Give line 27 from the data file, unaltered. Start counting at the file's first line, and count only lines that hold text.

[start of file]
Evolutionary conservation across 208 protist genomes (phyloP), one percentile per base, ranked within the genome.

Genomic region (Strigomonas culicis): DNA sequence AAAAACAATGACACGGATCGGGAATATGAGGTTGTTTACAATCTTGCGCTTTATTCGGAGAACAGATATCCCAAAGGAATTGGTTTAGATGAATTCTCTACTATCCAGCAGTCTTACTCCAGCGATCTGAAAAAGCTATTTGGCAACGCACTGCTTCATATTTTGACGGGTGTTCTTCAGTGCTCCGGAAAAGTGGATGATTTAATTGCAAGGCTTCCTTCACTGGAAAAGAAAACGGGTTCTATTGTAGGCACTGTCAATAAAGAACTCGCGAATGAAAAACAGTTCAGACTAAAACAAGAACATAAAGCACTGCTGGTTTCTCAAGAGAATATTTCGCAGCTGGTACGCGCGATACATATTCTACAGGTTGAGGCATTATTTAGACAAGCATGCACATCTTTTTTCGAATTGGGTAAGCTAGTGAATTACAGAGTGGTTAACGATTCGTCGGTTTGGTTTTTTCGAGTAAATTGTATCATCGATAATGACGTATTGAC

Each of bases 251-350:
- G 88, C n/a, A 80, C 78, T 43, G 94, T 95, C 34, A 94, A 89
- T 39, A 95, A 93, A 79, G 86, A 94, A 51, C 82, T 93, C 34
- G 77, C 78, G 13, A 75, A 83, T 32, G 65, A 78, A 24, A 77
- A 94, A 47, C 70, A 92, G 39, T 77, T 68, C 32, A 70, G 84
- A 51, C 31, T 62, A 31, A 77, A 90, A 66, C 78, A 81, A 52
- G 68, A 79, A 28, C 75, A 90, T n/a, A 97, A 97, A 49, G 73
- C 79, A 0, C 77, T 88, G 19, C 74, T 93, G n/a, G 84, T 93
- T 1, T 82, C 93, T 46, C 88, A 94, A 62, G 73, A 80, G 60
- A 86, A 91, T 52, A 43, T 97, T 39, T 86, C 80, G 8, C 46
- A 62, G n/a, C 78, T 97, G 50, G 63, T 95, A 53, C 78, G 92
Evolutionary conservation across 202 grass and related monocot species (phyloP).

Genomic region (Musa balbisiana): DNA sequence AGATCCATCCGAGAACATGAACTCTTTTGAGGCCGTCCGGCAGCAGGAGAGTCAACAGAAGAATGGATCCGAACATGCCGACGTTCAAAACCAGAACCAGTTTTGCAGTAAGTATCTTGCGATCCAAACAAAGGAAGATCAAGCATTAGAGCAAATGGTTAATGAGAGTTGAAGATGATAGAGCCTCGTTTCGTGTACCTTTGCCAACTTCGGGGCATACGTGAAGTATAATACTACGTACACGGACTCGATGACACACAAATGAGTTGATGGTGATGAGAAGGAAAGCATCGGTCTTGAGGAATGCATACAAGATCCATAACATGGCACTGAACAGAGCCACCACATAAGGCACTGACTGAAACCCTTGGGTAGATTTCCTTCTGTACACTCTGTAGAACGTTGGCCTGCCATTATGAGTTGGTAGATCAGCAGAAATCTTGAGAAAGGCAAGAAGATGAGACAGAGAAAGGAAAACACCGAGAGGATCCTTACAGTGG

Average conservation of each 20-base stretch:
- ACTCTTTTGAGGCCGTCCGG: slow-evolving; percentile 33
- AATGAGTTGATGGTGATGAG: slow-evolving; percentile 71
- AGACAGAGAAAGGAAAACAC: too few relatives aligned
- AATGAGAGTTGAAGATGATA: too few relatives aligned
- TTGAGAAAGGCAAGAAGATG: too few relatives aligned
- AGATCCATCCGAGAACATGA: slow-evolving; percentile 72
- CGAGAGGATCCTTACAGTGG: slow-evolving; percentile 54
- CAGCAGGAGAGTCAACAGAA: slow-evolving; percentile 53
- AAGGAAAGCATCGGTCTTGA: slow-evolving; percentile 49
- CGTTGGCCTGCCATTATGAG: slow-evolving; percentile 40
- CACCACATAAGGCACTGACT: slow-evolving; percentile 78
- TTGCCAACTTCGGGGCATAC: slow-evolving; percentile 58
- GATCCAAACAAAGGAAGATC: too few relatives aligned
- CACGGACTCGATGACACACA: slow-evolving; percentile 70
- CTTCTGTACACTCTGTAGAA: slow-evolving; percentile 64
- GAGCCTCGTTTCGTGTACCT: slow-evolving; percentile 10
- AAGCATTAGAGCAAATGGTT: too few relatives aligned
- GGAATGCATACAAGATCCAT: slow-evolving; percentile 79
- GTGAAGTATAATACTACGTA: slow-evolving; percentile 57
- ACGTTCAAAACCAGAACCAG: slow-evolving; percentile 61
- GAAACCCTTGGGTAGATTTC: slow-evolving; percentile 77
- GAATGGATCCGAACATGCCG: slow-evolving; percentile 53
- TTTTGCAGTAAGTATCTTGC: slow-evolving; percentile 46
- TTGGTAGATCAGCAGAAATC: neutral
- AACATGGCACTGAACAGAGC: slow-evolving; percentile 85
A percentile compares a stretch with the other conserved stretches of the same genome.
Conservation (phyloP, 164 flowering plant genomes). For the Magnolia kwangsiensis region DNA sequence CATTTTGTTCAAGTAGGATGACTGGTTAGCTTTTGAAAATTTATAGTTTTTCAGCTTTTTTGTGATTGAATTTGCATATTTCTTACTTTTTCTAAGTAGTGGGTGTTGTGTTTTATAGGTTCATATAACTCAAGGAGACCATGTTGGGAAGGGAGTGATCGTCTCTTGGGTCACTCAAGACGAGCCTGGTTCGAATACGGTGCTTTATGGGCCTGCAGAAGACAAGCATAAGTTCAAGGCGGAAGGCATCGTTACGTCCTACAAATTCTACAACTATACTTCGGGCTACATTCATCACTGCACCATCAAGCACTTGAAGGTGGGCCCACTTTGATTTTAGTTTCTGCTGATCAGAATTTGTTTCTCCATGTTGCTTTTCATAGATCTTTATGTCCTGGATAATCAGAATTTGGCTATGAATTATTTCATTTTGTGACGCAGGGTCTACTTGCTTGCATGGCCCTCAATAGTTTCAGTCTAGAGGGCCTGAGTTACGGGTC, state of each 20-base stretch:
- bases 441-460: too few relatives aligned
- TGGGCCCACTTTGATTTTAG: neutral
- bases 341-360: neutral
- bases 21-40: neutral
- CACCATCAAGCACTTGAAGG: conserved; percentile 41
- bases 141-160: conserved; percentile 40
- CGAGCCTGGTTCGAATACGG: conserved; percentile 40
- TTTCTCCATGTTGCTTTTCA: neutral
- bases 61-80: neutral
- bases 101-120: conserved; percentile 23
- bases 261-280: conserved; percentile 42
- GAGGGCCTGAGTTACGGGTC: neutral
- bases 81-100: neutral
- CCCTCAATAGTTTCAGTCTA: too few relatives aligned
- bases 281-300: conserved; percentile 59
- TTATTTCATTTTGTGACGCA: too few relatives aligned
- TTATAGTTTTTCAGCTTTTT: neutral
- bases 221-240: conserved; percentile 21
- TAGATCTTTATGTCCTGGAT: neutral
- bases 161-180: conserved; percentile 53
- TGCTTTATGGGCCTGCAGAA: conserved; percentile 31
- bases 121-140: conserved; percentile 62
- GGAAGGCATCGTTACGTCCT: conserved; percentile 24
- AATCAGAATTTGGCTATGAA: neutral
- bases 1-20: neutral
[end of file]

- CACCACATAAGGCACTGACT: slow-evolving; percentile 78